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The Great Silence: Britain from the Shadow of the First World War to the Dawn of the Jazz Age Hardcover – June 1, 2010
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From Publishers Weekly
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[Nicolson has] a strong narrative, an empathic interest in characters under stress and a gift for the telling moment. The large historical shifts are here, but the small scenes steal the show eloquent.”Catherine Holmes, The Post and Courier (Charleston)
[A] vivid account of the aftermath of the carnage we glamorize as the Great War [Nicolson] excels at ferreting out revealing details [she offers] some wonderful vignettes. And the final pages of The Great Silence, which document Britain’s official tribute to the dead, are magnificent.”Miranda Seymour, The New York Times Book Review
Nicolson’s anecdotal history describes with facts and feeling the two years of silence and emptiness that followed the joyless armistice...a moving account When the unknown British soldier was buried with solemn pomp in Westminster Abbey, some found the ritual stagy, sentimental, and hypocritical but most found it healing and hopeful. Nicolson ends her history with a long and loving re-creation of this collective expression of grief and gratitude. It may make you cry.”Barbara Fisher, The Boston Globe
This is social history at its very best, as Nicolson fascinatingly describes the fast-changing lives of everyday men and women in Britain from 1918 to 1920 Colorful characters abound in Nicolson’s historically insightful and utterly absorbing narrative.”Chuck Leddy, Minneapolis Star-Tribune
A pearl of anecdotal history, The Great Silence is a satisfying companion to major studies of World War I and its aftermath as Nicolson proceeds through the familiar stages of griefdenial, anger and acceptanceshe gives you a deeper understanding of not only this brief period, but also how war’s sacrifices don’t end after the fighting stops.”Ellen Emry Heltzel, The Seattle Times
Vividly [portrays] the horrors of trench warfare and the misery of the bereaved and wounded.”Publishers Weekly
"[Nicolson’s] approach is anecdotal and eclectic, drawing freely on contemporary diaries, letters and memoirs to create an impressionistic picture of the lull preceding the Roaring 20s Nicolson is at her most effective when describing the nation’s search for a fitting public expression of its abiding sense of grief [she] observes with poignant understatement.”Elizabeth Lowry, The Wall Street Journal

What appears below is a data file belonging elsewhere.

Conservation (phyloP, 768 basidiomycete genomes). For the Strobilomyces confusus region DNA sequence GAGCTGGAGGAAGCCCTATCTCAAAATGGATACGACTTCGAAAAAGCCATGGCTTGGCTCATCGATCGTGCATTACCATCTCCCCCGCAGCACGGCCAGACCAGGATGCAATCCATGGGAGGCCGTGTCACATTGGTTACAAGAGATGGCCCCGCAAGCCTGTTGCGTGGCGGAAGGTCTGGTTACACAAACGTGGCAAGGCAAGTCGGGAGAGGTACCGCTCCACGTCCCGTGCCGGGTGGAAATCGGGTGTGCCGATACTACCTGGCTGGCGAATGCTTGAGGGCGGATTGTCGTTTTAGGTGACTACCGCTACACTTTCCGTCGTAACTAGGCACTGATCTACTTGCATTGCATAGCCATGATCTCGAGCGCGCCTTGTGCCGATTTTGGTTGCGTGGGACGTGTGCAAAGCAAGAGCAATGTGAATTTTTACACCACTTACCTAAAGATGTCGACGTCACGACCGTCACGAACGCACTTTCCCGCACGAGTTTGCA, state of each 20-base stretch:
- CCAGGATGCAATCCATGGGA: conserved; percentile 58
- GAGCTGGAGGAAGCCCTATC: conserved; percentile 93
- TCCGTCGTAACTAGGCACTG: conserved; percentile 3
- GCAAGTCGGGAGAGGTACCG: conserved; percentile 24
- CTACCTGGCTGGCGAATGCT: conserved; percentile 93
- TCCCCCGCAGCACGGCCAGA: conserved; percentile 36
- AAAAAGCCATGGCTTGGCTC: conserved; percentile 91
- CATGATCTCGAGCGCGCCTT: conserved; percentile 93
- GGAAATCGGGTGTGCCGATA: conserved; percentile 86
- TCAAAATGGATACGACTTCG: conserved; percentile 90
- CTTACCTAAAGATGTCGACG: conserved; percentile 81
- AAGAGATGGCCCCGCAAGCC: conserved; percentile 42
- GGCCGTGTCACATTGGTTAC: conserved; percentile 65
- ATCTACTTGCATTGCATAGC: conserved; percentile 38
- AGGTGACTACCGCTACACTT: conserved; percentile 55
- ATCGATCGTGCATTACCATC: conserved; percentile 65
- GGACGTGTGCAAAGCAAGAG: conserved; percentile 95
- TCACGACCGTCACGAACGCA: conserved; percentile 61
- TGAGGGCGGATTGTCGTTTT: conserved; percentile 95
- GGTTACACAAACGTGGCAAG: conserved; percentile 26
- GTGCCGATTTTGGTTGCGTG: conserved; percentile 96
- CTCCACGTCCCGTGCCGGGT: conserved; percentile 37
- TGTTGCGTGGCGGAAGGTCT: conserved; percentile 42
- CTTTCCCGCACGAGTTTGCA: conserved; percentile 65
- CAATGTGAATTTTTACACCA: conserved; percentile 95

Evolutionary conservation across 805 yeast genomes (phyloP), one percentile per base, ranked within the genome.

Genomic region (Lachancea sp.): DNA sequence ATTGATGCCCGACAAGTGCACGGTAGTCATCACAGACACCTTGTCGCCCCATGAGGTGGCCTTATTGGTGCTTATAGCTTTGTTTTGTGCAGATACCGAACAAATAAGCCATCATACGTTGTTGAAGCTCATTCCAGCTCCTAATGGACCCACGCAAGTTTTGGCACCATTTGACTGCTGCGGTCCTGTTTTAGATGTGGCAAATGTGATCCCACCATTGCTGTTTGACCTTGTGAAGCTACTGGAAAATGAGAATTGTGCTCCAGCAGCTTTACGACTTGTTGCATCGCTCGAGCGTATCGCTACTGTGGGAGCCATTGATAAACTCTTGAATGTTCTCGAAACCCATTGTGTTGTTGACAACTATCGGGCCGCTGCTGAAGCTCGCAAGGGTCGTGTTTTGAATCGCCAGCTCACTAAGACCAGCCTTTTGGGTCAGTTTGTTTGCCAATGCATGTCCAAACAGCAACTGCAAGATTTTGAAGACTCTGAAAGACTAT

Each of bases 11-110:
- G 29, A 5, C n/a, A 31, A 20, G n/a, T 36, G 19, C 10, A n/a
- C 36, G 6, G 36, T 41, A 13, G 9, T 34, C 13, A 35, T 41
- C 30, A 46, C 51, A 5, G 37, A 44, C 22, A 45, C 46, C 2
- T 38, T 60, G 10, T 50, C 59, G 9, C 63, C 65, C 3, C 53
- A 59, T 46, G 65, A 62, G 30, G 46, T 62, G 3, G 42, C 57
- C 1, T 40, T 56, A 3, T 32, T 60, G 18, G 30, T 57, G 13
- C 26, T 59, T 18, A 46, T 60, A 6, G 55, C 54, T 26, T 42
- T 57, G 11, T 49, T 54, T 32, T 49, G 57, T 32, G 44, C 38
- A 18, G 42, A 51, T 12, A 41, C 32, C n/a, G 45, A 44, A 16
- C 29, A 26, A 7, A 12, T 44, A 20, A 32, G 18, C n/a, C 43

If, instead of looking at the great sweep of history, you take just two years, and you find out the small, everyday things that people of all stations in life were doingthe king and his manservant, the prime minister and the postmanyou can convey a sense of the past that no conventional history can offer the method enables [Nicolson] to take us into places that even people who think they know something about the period did not know existed This is a small treasure-house of a book from a writer who understands the vital importance of small details.”Francis Beckett, The Guardian
Terribly moving so full of feeling and intelligence and interest: the densely detailed, whelmingly sad story of a country with a broken heart.”Sam Leith, The Daily Mail (UK)
This masterful book collects random details and somehow manages to orchestrate them into a symphony. Nicolson is particularly brilliant at plucking out the significant detail within the apparently ephemeral The Great Silence works beautifully as a mosaic of a country at a particular time, artfully constructed from all these extraordinary details plucked from far and wide a book that contains so much that is truly poignant or fascinating or thoughtful. Nicolson’s concluding description of the final great silencein Westminster Abbey, at the burial of the coffin of the Unknown Soldieris piercingly beautiful.”Craig Brown, Mail on Sunday (UK)
Nicolson writes with such admirable pace and fluency that it would be easy to suppose that this book had been effortlessly scribbled down. It is, on the contrary, a triumph of balance and organization; a study which comprehends the cultural and the intellectual, the political and the social, and weaves them all into a lively and convincing narrative.”Philip Ziegler, The Spectator